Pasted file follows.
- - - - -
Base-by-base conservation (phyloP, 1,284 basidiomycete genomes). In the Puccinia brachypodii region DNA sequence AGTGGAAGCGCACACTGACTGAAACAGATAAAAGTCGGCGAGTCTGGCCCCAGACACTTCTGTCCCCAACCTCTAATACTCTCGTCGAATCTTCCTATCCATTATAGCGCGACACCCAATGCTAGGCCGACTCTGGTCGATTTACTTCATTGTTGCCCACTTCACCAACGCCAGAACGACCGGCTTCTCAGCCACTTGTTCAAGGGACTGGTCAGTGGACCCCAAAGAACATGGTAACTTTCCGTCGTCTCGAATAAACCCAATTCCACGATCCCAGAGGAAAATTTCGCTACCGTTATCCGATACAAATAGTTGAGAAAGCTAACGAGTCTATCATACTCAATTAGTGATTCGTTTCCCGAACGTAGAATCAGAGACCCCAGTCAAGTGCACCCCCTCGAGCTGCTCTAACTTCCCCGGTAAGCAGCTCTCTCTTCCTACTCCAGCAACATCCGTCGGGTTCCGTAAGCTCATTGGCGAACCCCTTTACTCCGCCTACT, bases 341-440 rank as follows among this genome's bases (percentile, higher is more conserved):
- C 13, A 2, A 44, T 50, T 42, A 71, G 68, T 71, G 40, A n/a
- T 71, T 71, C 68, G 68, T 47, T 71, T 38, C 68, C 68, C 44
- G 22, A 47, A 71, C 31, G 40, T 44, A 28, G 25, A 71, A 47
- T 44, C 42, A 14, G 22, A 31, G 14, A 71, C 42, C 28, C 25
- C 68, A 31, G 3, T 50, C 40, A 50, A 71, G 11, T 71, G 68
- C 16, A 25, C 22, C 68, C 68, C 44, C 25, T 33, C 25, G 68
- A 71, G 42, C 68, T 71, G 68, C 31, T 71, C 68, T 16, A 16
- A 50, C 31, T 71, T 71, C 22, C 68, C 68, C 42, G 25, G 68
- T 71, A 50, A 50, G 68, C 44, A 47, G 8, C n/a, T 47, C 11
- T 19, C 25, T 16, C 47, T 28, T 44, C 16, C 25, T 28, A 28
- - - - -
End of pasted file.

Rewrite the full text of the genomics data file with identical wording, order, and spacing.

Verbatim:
Base-by-base conservation (phyloP, 1,284 basidiomycete genomes). In the Puccinia brachypodii region DNA sequence AGTGGAAGCGCACACTGACTGAAACAGATAAAAGTCGGCGAGTCTGGCCCCAGACACTTCTGTCCCCAACCTCTAATACTCTCGTCGAATCTTCCTATCCATTATAGCGCGACACCCAATGCTAGGCCGACTCTGGTCGATTTACTTCATTGTTGCCCACTTCACCAACGCCAGAACGACCGGCTTCTCAGCCACTTGTTCAAGGGACTGGTCAGTGGACCCCAAAGAACATGGTAACTTTCCGTCGTCTCGAATAAACCCAATTCCACGATCCCAGAGGAAAATTTCGCTACCGTTATCCGATACAAATAGTTGAGAAAGCTAACGAGTCTATCATACTCAATTAGTGATTCGTTTCCCGAACGTAGAATCAGAGACCCCAGTCAAGTGCACCCCCTCGAGCTGCTCTAACTTCCCCGGTAAGCAGCTCTCTCTTCCTACTCCAGCAACATCCGTCGGGTTCCGTAAGCTCATTGGCGAACCCCTTTACTCCGCCTACT, bases 341-440 rank as follows among this genome's bases (percentile, higher is more conserved):
- C 13, A 2, A 44, T 50, T 42, A 71, G 68, T 71, G 40, A n/a
- T 71, T 71, C 68, G 68, T 47, T 71, T 38, C 68, C 68, C 44
- G 22, A 47, A 71, C 31, G 40, T 44, A 28, G 25, A 71, A 47
- T 44, C 42, A 14, G 22, A 31, G 14, A 71, C 42, C 28, C 25
- C 68, A 31, G 3, T 50, C 40, A 50, A 71, G 11, T 71, G 68
- C 16, A 25, C 22, C 68, C 68, C 44, C 25, T 33, C 25, G 68
- A 71, G 42, C 68, T 71, G 68, C 31, T 71, C 68, T 16, A 16
- A 50, C 31, T 71, T 71, C 22, C 68, C 68, C 42, G 25, G 68
- T 71, A 50, A 50, G 68, C 44, A 47, G 8, C n/a, T 47, C 11
- T 19, C 25, T 16, C 47, T 28, T 44, C 16, C 25, T 28, A 28